Holy Spirit: the Great Unifier
We had the tremendous blessing to spend Pentecost in Africa. In the planning stage of the trip the Feast of Pentecost was a shining light on the schedule. Like most of the trip we generally knew the region we would be in each day but the details of what we would do each day were in many ways a surprise. Pentecost fell on our 6th day in Africa and was to be our last full day in Kenya before leaving for Tanzania the following day. As it turned out, we were not only to experience one Mass on Pentecost but two!
One of the beautiful things about Mass in Kenya is the music which is woven throughout the liturgy. There is also dance. The Mass in Sultan Hamud began with a group of the children singing and dancing in procession up the main aisle of the Church. After Mass in Sultan Hamud we were off to an outstation of the parish. This Church is named after St. Peter and is in a more rural area and is attended by members of the Maasai tribe.
The congregants were waiting for Fr. Wachira to begin Mass and we quickly took are place for Mass with this the families of St. Peter Church. The Church was much smaller. The songs sung in Maasai were fantastic. We had no idea what they meant but they had a great beat and engaged everyone. At St. Peter’s there was also dance and some of the adults and children had interesting large stiff necklaces that were placed one on top of the other and as they danced they moved their bodies in such a way that the necklaces flopped forward and back. This was clearly part of the dance to create a movement that sent the necklaces up and down in such a way. It was all new to us and one of the members of the congregation took our son Asher’s hand and brought him out with the others dancing.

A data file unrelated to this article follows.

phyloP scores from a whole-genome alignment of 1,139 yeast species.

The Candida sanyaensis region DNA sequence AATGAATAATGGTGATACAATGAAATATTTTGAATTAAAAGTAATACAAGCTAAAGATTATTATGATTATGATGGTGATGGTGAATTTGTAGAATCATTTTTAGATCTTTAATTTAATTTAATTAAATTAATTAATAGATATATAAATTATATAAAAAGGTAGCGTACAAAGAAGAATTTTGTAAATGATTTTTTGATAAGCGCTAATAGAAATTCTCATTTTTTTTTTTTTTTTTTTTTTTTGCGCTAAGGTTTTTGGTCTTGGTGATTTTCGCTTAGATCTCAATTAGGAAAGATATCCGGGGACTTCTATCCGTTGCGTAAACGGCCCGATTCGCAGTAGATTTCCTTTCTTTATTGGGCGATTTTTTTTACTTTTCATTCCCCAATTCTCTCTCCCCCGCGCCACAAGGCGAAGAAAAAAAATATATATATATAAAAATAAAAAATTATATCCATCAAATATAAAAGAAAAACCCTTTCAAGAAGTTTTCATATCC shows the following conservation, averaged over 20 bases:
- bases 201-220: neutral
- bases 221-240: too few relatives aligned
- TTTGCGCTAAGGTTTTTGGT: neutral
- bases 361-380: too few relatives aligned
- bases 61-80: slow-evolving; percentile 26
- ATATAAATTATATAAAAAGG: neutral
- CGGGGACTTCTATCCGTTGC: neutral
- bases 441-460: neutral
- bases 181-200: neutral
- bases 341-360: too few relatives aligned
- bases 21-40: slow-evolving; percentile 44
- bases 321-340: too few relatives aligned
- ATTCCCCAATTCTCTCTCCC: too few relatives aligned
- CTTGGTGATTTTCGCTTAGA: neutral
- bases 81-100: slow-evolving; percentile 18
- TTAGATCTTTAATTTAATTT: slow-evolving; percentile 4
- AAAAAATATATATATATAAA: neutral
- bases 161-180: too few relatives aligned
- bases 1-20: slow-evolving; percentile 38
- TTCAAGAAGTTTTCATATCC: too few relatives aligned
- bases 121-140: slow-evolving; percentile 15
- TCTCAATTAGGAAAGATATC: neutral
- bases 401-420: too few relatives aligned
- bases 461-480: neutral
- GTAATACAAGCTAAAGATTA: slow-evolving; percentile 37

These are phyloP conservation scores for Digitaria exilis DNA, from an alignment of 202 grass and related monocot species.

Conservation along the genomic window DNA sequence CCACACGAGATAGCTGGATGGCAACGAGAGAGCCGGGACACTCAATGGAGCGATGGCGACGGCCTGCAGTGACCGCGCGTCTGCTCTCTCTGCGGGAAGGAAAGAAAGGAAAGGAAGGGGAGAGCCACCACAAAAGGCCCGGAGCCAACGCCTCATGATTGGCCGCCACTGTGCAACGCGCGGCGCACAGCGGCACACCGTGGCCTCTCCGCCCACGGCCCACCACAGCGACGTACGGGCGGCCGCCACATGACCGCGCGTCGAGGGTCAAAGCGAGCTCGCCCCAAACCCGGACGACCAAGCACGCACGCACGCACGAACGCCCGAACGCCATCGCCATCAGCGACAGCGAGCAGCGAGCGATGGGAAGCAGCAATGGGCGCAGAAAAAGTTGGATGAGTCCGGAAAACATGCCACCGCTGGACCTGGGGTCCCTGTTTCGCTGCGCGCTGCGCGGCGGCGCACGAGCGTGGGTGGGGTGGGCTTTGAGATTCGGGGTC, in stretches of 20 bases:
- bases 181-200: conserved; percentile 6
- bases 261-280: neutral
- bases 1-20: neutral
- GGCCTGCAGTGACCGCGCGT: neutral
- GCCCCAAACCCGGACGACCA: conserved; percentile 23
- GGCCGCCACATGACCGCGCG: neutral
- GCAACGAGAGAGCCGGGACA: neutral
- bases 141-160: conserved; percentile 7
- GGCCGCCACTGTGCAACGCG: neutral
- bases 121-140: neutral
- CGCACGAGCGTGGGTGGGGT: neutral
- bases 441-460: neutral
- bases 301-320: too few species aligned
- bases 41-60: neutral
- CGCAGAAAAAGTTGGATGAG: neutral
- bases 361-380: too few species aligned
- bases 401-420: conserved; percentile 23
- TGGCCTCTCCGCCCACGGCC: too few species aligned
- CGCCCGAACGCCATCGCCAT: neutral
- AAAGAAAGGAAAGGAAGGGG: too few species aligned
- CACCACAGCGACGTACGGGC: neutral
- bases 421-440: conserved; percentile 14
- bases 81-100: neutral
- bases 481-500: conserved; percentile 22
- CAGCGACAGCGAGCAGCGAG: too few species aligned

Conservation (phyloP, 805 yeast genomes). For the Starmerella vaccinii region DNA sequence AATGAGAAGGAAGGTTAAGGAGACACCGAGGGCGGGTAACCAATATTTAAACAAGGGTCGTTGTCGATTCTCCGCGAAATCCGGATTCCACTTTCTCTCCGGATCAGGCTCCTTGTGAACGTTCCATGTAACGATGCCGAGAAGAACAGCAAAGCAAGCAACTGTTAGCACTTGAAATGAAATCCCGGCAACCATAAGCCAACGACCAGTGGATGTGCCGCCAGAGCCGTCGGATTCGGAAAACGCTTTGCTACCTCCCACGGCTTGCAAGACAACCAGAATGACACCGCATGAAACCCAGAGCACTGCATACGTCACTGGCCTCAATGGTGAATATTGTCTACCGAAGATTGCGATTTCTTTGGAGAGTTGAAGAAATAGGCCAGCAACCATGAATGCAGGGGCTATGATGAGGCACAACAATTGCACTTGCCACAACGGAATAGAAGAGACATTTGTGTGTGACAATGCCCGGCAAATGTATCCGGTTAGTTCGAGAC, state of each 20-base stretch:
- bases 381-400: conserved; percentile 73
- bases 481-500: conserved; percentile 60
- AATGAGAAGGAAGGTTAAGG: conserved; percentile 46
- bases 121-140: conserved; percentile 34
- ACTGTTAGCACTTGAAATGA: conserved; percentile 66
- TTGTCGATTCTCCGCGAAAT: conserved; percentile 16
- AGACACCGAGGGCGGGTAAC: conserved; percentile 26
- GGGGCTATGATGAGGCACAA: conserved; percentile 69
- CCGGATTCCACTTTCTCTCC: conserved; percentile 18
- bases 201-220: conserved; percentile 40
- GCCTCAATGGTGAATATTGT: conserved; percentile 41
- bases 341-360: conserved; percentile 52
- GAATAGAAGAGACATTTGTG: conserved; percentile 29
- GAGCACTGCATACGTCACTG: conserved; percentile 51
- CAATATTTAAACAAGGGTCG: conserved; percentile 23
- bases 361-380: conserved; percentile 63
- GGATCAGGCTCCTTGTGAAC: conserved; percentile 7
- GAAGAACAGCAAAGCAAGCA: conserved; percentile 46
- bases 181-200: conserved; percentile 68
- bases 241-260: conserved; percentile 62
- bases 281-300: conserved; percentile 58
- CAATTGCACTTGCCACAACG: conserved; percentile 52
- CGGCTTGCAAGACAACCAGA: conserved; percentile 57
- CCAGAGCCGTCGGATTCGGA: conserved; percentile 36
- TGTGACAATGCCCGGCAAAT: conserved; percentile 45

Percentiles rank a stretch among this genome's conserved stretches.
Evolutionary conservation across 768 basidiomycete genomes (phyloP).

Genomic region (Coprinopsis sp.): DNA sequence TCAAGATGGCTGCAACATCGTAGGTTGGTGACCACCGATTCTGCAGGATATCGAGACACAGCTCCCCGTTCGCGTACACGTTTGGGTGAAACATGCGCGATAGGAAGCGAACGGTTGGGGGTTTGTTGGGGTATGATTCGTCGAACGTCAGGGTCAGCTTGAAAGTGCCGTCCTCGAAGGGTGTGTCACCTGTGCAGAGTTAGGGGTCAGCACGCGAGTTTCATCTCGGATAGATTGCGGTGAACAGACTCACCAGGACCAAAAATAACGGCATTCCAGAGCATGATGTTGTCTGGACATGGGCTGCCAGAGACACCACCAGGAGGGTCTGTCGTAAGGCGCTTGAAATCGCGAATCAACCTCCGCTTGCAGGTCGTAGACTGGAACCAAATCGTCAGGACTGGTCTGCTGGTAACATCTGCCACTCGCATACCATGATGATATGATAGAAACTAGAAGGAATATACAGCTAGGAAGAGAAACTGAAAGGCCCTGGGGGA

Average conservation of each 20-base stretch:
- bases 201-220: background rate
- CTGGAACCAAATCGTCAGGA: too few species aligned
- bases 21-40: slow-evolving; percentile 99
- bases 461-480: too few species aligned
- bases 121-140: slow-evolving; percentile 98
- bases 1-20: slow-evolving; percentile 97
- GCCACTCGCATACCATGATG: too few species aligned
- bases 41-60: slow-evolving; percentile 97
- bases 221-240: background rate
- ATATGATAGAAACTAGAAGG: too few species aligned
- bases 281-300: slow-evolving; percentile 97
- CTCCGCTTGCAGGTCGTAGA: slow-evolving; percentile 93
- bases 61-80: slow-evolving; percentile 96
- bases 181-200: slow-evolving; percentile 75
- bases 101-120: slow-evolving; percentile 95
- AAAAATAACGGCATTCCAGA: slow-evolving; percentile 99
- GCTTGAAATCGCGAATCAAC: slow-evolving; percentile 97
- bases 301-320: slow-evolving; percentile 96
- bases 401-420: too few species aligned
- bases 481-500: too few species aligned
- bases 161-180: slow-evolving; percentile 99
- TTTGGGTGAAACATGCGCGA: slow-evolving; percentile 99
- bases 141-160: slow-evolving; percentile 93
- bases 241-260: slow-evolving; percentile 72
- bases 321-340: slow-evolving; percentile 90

The Apostles experienced Pentecost as a time when people of many different tribes came together and understood each other and heard the message of Christ clearly. We too felt unified in faith despite our different backgrounds. The Holy Spirit is indeed the unifier and we felt in a powerful way unified through the Mystical Body of Christ. After Holy Mass, we spent time with the families. They had prepared an African tea for us. A photo of some of the women sharing this tea with our group is at the top of the post.
There was a group preparing food as well for us which was a surprise. We had not expected lunch and yet it seemed at each turn we were experiencing African hospitality.
We did bring some gifts to share with the children. We brought handmade rosaries, scapulars and miraculous medals. We saw lots of smiles as each child took a miraculous medal.
The Children’s Rosary at St. Peter’s Church meets each week on Saturday. The children shared with us that they like to pray the Rosary and have now begun praying the Rosary more at home, too.
We were so grateful for the warm welcome we received from the children at St. Peter’s Church. Today, as it is Saturday, the children would have met in their Children’s Rosary prayer group. We too held a Children’s Rosary in West Hartford, Connecticut USA. Through prayer we feel in a special way connected to them.
Other Posts You May Enjoy:
Source: Children’s Rosary